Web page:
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Mentally ill man raided Coventry bookies at gunpoint

Sat Aug 31, 2019 3:50 pm

Ian Chambers left a worker "beyond scared" after pointing the gun at her


A mentally ill man who suffers from schizophrenia and delusions of time travel and telekinesis held up a Coventry bookies at gunpoint.

Ian Chambers pointed the weapon at a terrified cashier's chest and told her "I need all the money now", before being handed all the cash in the till.

The armed robbery at the William Hill betting shop in Far Gosford Street was caught on camera and Chambers, who was living rough in Hillfields at the time, was identified by police and swiftly arrested.

The 35-year-old had pleaded guilty at Warwick Crown Court to robbery and possessing an imitation firearm at the time and, after hearing a psychiatrist's reports on Chambers, Judge Peter Cooke ordered him to be detained in a secure psychiatric unit under the Mental Health Act.

He also imposed a restriction order, which means Chambers will only be discharged with the consent of the Secretary of State - and could be returned to hospital at any time if his behaviour ever gives cause for further concern.

As a result of her ordeal the cashier, who had always feared something like that happening, said she had not been able to go back to work and was now on benefits, which she had not wanted to do.

Imposing the hospital order and restriction order, Judge Peter Cooke, who pointed out that Chambers was not at court because of his condition, said: “He is a man who is at present very unwell.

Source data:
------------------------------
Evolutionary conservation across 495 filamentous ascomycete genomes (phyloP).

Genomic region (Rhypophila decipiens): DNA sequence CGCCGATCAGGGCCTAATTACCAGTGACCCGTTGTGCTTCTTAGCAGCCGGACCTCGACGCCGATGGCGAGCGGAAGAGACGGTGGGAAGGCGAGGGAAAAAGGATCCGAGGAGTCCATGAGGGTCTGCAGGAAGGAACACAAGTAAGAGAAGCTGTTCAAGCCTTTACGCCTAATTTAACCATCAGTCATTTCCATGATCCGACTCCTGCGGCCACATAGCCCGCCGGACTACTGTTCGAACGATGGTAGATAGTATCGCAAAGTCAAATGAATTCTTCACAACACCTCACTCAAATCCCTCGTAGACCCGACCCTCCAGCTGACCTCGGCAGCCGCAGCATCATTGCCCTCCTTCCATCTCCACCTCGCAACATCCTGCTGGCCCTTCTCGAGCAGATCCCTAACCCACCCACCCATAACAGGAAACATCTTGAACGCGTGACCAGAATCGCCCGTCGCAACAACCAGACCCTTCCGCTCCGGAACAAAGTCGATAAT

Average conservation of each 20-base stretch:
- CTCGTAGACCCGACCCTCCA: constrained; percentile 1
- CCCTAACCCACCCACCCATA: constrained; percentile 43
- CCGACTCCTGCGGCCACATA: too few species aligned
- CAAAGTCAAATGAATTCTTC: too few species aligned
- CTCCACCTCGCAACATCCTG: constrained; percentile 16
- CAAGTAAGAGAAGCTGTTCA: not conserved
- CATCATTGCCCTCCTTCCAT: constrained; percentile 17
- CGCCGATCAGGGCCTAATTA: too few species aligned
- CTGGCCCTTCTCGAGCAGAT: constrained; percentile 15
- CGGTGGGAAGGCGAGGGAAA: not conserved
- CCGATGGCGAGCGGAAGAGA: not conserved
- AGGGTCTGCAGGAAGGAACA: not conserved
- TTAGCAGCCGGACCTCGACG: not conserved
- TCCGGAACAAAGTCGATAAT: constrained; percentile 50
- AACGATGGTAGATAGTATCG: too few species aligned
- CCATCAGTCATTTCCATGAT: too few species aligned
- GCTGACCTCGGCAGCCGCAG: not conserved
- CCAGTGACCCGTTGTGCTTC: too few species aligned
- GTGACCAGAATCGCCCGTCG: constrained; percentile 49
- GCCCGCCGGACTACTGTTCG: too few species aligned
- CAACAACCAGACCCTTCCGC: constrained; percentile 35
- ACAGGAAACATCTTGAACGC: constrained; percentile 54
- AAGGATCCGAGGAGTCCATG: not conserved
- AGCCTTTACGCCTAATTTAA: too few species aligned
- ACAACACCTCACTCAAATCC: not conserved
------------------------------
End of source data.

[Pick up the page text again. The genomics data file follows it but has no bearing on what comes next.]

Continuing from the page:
“Were it not for his psychiatric position, if I were dealing with an offender of sound mind, he’s someone I suspect a finding of dealing with him under the dangerousness provisions would be almost inevitable.

“However, this is not a case where I am dealing with a man of sound mind, I’m dealing with a man with a long history of being of unsound mind. He is acutely psychiatrically unwell.

“This man has been having contact with the psychiatric services since the age of 15, whose symptoms were being compounded by long-standing drug abuse.

“But it has to be concluded that Ian Chambers still bears a residual significant degree of culpability for his offending, and what took him into the bookies was a desire for money.

“My focus must be to identify that measure which best offers the public, like that unfortunate lady working in the bookmaker’s, the lowest chance of recidivism.”

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